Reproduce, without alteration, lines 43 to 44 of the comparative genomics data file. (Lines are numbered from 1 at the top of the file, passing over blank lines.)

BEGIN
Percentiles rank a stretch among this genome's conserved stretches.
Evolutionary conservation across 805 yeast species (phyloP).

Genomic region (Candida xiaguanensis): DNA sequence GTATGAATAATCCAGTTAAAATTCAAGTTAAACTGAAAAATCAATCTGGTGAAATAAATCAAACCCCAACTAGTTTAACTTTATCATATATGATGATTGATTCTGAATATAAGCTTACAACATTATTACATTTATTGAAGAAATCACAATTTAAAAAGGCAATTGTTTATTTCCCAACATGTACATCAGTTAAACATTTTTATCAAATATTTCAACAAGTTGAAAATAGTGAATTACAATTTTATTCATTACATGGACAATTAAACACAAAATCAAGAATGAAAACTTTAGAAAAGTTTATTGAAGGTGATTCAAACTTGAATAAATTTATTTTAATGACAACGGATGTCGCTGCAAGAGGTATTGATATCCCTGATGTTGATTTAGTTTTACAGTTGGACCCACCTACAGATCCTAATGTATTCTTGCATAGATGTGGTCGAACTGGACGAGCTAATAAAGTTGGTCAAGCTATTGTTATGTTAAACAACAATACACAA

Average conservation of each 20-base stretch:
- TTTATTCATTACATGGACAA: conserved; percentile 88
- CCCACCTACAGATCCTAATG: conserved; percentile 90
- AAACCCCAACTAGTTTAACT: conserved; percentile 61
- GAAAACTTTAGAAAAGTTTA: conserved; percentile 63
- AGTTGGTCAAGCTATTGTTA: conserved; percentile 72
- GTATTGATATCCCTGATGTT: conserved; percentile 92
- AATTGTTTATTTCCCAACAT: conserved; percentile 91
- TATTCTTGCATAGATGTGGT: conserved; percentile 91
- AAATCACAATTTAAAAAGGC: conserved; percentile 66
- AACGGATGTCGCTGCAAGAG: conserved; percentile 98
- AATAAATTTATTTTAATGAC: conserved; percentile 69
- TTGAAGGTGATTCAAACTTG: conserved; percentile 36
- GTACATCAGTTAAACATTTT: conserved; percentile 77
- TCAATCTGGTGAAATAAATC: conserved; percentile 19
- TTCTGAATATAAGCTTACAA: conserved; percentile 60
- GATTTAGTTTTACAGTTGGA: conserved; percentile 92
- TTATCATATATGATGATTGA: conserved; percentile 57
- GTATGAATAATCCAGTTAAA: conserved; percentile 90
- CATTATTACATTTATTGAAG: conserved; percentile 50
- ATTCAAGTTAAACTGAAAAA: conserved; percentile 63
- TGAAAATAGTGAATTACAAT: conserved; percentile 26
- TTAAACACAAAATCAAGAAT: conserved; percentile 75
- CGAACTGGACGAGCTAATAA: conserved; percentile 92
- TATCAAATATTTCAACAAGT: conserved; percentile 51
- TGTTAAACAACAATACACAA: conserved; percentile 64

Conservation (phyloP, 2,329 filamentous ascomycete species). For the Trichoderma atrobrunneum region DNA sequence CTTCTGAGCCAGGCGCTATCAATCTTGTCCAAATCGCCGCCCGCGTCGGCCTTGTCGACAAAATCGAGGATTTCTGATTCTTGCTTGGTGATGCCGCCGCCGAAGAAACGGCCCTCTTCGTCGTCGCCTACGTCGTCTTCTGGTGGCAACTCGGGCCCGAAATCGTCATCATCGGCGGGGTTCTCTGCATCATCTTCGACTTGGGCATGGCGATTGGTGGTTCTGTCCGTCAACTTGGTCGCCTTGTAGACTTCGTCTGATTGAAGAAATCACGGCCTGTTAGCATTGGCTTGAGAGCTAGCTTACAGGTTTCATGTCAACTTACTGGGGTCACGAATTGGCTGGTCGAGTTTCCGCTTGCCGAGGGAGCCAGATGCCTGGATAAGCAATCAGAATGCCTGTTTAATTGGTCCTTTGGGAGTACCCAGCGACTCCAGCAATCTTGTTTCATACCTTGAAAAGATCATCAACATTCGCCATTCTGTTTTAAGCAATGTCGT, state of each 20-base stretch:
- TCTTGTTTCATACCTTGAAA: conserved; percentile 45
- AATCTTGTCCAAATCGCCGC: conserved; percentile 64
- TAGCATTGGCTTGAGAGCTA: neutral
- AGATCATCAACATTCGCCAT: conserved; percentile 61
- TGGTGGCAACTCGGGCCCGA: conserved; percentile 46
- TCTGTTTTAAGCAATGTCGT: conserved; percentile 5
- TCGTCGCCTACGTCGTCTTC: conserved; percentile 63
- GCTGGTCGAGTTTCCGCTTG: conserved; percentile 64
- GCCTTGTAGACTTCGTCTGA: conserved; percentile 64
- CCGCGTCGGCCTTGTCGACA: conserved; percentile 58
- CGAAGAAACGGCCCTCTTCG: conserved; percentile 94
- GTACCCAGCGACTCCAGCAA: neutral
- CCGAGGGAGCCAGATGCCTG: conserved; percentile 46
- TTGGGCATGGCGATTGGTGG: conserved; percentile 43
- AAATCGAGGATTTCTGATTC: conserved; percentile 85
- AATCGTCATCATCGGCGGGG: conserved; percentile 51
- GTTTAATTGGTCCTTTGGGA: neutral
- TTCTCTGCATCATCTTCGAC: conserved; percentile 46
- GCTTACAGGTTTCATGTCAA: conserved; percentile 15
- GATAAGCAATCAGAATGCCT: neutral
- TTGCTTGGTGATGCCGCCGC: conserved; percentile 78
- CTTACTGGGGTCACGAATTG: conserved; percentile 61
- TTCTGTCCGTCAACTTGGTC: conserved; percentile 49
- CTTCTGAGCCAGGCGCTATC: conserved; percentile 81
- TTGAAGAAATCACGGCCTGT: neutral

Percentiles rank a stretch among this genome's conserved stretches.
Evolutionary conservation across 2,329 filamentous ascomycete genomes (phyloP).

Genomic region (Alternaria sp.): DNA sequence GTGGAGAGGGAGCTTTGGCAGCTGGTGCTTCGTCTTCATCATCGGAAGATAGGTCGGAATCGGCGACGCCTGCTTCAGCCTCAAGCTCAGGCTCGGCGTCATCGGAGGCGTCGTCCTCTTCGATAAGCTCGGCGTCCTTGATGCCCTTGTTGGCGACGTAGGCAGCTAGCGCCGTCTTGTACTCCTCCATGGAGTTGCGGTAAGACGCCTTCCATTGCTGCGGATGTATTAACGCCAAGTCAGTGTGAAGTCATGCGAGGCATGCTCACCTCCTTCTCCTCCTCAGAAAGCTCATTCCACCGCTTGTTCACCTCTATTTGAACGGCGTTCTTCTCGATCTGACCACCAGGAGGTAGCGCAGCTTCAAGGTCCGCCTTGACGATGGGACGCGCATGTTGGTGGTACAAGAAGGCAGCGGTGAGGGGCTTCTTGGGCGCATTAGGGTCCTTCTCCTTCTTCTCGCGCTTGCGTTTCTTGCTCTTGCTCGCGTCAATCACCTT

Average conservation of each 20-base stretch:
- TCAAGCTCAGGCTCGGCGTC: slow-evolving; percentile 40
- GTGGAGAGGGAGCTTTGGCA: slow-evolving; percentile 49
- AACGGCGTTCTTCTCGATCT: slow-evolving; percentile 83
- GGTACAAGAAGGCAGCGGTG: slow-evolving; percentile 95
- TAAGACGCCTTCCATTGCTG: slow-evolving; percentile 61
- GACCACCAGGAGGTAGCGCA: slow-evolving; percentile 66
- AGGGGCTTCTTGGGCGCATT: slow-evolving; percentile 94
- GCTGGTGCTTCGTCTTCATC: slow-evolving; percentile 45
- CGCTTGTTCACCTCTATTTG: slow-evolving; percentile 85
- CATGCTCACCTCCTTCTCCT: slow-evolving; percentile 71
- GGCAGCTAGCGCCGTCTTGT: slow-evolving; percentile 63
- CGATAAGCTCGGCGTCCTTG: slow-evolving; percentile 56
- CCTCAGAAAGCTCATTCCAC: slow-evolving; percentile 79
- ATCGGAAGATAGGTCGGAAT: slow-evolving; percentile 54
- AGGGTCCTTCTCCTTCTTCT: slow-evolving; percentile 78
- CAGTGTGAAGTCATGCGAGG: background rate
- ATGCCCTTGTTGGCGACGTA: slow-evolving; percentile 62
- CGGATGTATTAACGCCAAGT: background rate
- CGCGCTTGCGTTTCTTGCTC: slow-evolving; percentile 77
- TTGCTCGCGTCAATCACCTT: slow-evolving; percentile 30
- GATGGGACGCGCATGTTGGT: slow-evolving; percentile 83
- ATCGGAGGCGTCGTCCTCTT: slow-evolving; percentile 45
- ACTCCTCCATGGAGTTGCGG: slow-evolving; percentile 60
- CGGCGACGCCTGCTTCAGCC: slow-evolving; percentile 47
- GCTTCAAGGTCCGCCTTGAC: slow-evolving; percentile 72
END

- CCGAGGGAGCCAGATGCCTG: conserved; percentile 46
- TTGGGCATGGCGATTGGTGG: conserved; percentile 43